Washington (2010) describes the self from Ubuntu Psychology perspective “as being an expression of the Divine and is thus divine. All humans come from one divine Source and are at the same time an expression of that divine Source” (p. 35). He continues, “Relative to this notion that self is divine is the idea that Ubuntu Psychology adheres to the notion of universal consciousness or Soul” (p. 35). This universal consciousness of the divine human spirit “is always in connection with a Divine source within the universe. One then is able to connect with multiple dimensions of the universe because the universe is all and is multi-dimensional” (p. 35).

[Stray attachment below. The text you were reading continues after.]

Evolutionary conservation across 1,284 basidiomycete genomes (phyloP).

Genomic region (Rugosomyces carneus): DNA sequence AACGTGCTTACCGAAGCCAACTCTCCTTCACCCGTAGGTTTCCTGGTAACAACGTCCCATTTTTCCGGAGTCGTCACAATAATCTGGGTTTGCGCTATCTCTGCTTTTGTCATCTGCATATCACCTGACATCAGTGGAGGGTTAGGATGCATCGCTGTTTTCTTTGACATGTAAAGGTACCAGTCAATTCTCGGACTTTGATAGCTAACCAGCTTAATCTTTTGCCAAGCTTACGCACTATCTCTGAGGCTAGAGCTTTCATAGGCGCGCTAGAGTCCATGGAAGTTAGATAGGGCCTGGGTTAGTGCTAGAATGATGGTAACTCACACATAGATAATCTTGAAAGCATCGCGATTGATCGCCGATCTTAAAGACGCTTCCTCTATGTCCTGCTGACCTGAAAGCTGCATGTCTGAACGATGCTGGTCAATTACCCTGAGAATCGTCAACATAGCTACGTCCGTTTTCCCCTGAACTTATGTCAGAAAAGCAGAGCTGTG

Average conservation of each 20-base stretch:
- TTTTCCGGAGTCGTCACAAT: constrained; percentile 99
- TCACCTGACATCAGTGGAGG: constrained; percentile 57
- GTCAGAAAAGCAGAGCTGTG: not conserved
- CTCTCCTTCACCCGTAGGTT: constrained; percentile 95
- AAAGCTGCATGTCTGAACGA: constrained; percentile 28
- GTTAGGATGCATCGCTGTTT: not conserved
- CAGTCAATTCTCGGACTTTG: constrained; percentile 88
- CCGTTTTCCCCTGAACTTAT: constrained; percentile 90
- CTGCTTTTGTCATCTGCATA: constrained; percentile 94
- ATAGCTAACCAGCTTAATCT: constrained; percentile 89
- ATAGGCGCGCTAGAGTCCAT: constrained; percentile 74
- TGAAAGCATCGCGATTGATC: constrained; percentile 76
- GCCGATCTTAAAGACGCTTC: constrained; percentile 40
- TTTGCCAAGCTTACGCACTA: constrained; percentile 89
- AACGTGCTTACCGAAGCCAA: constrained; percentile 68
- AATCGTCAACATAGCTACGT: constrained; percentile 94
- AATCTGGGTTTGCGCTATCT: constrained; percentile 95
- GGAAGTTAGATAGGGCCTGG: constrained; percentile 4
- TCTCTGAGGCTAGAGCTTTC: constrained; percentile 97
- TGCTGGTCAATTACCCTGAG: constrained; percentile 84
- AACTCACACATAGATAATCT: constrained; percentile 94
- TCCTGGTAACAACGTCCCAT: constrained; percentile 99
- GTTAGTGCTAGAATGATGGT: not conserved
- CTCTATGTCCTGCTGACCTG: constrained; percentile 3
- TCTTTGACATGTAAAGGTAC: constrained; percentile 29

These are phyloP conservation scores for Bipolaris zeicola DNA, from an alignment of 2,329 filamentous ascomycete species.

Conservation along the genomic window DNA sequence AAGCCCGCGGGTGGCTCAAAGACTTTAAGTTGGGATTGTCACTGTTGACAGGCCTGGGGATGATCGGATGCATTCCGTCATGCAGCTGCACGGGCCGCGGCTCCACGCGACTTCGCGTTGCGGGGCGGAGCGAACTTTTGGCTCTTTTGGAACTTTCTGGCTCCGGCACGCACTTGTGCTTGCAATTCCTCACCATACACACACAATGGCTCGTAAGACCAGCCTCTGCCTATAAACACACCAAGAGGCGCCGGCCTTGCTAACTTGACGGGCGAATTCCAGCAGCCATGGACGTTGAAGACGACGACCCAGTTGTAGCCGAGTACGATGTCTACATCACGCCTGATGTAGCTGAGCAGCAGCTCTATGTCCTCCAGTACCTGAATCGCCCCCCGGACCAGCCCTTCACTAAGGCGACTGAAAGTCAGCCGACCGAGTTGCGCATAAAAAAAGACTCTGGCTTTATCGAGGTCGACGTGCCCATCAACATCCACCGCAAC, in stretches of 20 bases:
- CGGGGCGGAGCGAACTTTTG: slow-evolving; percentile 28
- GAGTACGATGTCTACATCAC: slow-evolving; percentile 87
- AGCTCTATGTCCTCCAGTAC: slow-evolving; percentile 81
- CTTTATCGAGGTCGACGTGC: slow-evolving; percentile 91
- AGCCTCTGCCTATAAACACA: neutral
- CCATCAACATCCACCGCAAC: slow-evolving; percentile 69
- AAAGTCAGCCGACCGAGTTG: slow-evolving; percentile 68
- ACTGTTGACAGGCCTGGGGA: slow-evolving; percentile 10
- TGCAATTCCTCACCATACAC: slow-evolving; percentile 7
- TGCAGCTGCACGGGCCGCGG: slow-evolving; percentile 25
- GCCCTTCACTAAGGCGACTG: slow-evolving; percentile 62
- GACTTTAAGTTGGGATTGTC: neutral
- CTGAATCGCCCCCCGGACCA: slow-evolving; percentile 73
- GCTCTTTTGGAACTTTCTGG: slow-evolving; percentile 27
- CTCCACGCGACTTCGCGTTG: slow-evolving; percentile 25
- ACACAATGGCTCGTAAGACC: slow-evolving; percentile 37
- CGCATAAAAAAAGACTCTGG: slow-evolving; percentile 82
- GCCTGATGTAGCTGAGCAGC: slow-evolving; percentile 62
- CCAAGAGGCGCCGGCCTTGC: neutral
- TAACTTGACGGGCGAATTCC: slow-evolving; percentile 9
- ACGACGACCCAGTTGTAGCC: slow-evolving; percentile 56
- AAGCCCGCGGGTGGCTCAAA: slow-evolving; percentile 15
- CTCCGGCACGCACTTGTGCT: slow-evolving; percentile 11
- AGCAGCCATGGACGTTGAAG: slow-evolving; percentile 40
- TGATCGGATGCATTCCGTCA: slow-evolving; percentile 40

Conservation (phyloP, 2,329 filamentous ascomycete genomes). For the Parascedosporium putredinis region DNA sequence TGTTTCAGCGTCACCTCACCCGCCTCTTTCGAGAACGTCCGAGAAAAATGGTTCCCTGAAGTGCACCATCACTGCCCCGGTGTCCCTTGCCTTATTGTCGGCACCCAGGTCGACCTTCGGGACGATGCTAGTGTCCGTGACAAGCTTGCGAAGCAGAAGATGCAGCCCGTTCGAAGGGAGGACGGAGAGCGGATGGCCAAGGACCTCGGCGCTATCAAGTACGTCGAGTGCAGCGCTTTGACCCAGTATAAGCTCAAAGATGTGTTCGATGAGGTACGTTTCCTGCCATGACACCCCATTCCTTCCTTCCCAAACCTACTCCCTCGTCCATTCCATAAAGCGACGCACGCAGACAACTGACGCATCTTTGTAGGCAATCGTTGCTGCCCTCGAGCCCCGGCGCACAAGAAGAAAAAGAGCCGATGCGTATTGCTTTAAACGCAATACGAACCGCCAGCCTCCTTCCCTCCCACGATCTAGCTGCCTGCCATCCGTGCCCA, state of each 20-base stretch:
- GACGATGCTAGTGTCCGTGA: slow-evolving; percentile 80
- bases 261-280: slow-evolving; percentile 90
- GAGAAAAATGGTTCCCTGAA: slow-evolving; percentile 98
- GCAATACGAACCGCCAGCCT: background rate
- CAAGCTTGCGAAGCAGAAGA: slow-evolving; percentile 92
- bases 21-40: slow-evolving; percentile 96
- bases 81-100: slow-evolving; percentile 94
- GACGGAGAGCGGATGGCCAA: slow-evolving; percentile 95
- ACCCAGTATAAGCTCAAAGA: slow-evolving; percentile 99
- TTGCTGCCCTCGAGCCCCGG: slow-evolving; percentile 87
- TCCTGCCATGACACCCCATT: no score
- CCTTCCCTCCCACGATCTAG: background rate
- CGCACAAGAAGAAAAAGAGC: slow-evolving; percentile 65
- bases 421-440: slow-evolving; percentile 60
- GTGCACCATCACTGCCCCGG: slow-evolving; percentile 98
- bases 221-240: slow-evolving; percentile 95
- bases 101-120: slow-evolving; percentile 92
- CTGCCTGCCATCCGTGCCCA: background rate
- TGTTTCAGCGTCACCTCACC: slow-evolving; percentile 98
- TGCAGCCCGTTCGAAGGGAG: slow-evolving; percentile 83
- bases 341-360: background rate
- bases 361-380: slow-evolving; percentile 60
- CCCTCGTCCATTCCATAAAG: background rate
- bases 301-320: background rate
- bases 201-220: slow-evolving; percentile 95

Brooke (2008) offers a nuanced view of Ubuntu via a Jungian lens and his concept of individuation – “with its emphasis on separateness and the withdrawal of projections, is essentially modern and Western” (p. 36). Jung’s psychoanalytic model being the first transpersonal psychology (Cortright, 1997) is important especially in light of Jung’s travels and studies in Africa. By way a of critique of Jung’s colonialized perspective of the African psyche, Brookes notes “With regard to individuation, for instance, Jung’s concept is so thoroughly [Western] cultural that it all but forecloses the possibility of individuation for people of color, especially in Africa” (p. 39). Brooke bridges Jung and Ubuntu by exploring the concept of African consciousness called negritude from the philosopher, poet, writer Leopold Senghor, the former President of Senegal. Paraphrasing Senghor, Brookes writes, “[Negritude consciousness] is the whole network of civilized values…which characterize the Black peoples, or, more precisely, the Black African world. All these values are informed by an intuitive reason – consciousness – that involves the whole person” (p. 48). Brooke notes the Jungian undertones in Senghor’s work. Brooke sees the concept of Ubuntu as an “important counterpoint to Jung’s view of the social world” (p. 48). Brooke’s defines Ubuntu as something that was given to all “because we are human, but its realization is a spiritual task that requires personal resoluteness, moral courage, and the support of others who treat us as persons”(p. 49), thus reemphasizing the connection between self, spirituality and community – the indexical self. Regardless of which lens Ubuntu is viewed through – be it African-centered or Individuation, it could serve as a valuable transpersonal model of the self.